Remember Me
Or use your Academic/Social account:


Or use your Academic/Social account:


You have just completed your registration at OpenAire.

Before you can login to the site, you will need to activate your account. An e-mail will be sent to you with the proper instructions.


Please note that this site is currently undergoing Beta testing.
Any new content you create is not guaranteed to be present to the final version of the site upon release.

Thank you for your patience,
OpenAire Dev Team.

Close This Message


Verify Password:
Verify E-mail:
*All Fields Are Required.
Please Verify You Are Human:
fbtwitterlinkedinvimeoflicker grey 14rssslideshare1
Yeomans, M R; Re, R; Wickham, M; Lundholm, H; Chambers, L (2016)
Publisher: Nature Publishing Group
Languages: English
Types: Article
Subjects: B

Classified by OpenAIRE into

mesheuropmc: digestive, oral, and skin physiology
Background/Objectives: Consumption of high-energy beverages has been implicated as a risk factor for weight gain, yet why nutrients ingested as beverages fail to generate adequate satiety remains unclear. In general consumers do not expect drinks to be satiating, but drinks generate greater satiety when their sensory characteristics imply they may be filling. These findings challenge traditional bottom-up models of how gut-based satiety signals modify behavior to suggest that beliefs at the point of ingestion modify gut-based satiety signaling.\ud \ud Subjects/Methods: Healthy volunteers (n = 23) consumed four different beverages, combining an overt sensory manipulation (thin, Low Sensory, LS, or thicker and more creamy, Enhanced Sensory, ES) and covert nutrient manipulation (low energy, LE, 78kcal; high energy, HE, 267 kcal) on different days. Effects on satiety were assessed through rated appetite and levels of glucose, insulin, pancreatic polypeptide (PP) and cholesystokinin (CCK) recorded periodically over 90 minutes, and through intake at an ad libitum test lunch.\ud \ud Results: Intake at the test lunch and rated appetite were both altered by both the sensory and nutrient manipulations, with lowest intake and greatest suppression of hunger post-drink in the ESHE condition. Insulin increased more after HE than LE drinks, and after ES than LS drinks, while PP levels were higher after ES than LS versions. CCK levels only increased after the ESHE drink.\ud \ud Conclusions: These data confirm acute sensitivity of satiety after consuming a drink both to the sensory characteristics and nutrient content of the drink, and suggest that this may be at least in part due to top-down modulation of release of satiety-related gut hormones.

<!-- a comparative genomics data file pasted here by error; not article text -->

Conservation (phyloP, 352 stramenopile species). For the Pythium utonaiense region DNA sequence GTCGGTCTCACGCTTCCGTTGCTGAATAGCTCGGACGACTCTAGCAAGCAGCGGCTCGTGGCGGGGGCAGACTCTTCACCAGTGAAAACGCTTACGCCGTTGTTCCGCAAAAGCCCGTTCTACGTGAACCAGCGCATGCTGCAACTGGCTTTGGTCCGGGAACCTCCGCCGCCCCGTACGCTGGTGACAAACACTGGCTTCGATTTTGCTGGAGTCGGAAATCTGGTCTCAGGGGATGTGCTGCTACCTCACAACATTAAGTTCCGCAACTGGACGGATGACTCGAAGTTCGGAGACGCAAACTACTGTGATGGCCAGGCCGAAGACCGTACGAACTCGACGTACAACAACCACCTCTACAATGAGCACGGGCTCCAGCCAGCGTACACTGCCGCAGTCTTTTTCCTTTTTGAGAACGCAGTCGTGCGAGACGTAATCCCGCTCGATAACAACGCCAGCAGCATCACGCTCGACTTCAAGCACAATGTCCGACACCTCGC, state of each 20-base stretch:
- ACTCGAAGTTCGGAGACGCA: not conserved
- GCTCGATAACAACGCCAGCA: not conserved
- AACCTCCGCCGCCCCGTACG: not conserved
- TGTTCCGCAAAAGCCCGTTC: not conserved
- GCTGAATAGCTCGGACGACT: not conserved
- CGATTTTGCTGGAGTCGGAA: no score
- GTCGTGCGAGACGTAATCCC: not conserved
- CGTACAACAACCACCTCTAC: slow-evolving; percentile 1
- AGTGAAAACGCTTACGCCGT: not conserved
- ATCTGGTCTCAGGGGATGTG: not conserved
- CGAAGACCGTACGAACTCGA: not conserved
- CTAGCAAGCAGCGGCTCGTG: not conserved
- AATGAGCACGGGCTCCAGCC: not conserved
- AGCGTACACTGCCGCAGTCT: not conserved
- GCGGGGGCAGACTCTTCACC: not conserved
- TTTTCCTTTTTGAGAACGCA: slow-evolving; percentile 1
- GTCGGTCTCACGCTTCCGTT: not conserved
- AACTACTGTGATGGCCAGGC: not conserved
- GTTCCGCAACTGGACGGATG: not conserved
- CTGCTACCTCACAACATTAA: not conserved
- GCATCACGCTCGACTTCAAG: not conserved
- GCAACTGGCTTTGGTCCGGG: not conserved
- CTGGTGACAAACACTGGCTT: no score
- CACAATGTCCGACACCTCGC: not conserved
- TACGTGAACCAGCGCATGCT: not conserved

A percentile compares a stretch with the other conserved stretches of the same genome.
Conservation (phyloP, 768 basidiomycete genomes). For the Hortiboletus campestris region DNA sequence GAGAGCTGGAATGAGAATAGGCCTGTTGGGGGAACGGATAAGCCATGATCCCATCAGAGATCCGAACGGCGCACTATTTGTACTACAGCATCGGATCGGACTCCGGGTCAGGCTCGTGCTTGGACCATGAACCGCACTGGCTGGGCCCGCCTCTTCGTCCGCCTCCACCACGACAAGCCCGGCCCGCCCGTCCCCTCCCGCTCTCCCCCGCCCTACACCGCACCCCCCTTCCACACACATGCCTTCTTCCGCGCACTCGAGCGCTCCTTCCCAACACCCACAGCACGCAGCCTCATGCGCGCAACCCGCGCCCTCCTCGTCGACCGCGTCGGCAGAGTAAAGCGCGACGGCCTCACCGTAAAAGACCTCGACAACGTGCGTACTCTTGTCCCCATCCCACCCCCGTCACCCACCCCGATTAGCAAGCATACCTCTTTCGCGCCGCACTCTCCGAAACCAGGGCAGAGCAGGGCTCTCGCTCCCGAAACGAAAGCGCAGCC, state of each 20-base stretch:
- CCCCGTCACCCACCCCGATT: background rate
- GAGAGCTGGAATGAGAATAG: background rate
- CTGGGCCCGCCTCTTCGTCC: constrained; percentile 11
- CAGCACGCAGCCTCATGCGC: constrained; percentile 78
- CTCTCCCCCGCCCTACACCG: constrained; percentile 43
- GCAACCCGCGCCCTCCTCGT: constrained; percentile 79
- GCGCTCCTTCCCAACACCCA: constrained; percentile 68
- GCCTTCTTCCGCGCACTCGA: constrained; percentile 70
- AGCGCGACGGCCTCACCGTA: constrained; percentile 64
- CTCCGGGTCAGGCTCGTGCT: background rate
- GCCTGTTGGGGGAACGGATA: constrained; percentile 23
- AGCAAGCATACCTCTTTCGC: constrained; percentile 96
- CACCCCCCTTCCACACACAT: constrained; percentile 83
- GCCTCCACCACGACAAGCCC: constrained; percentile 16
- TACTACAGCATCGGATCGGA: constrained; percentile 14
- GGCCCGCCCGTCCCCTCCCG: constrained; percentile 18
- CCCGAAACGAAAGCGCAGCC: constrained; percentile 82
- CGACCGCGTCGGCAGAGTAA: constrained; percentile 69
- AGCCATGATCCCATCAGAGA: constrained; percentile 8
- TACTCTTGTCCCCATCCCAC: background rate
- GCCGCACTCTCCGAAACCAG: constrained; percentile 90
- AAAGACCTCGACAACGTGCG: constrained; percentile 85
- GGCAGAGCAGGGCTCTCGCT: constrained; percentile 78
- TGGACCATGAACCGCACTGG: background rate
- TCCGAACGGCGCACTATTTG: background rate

• The results below are discovered through our pilot algorithms. Let us know how we are doing!

    • 1. School of Psychology, University of Sussex, Brighton, BN1 9QH 2. World Sugar Research Organisation, 3. Nutrition Research, Leatherhead Food Research, Randalls Road, Leatherhead, Surrey KT22 7RY, UK 4. British Nutrition Foundation, Imperial House 6th Floor, 15-19 Kingsway, London WC2B 6UN 1.
    • Hill JO, Wyatt HR, Peters JC. Energy balance and obesity. Circulation 2012; 126(1): 126-132.
    • Sclafani A, Ackroff K. Role of gut nutrient sensing in stimulating appetite and conditioning food preferences. American Journal of PhysiologyRegulatory, Integrative and Comparative Physiology 2012; 302(10): R1119-R1133.
    • Sam AH, Troke RC, Tan TM, Bewick GA. The role of the gut/brain axis in modulating food intake. Neuropharmacology 2012; 63(1): 46-56.
    • Hussain S, Bloom S. The regulation of food intake by the gut-brain axis: implications for obesity. Int J Obesity 2013; 37(5): 625-633.
    • Hellström PM. Satiety signals and obesity. Current opinion in gastroenterology 2013; 29(2): 222-227.
    • Perry B, Wang Y. Appetite regulation and weight control: the role of gut hormones. Nutrition & diabetes 2012; 2(1): e26.
    • Holzer P, Reichmann F, Farzi A. Neuropeptide Y, peptide YY and pancreatic polypeptide in the gut-brain axis. Neuropeptides 2012; 46(6): 261-274.
    • Stubbs J, Whybrow S. Beverages, appetite and energy balance. In: Wilson T, Temple NJ (eds). Beverages in Nutrition and Health. Humana Press: Totowa, NJ, 2003, pp 261-278.
    • de Graaf C. Why liquid energy results in overconsumption. P Nutr Soc 2011; (70): 2.
    • Mattes R. Soup and satiety. Physiology and Behavior 2005; 83(5): 739-47.
    • Pavlov IP, Gantt WH, Volborth G, Cannon WB. Conditioned reflexes and psychiatry, vol. 2. International publishers New York, 1941.
    • Woods SC. The eating paradox: how we tolerate food. Psychological Review 1991; 98(4): 488-505.
    • Teff KL, Mattes RD, Engelman K. Cephalic phase insulin release in normal weight males: verification and reliability. Am J Physiol 1991; 261(24): E430-E436.
    • 20 40 60 80 Time after preload (minutes) 20 40 60 80 Time after preload (minutes)
  • No related research data.
  • No similar publications.

Share - Bookmark

Funded by projects

  • RCUK | Maximising satiety through...

Cite this article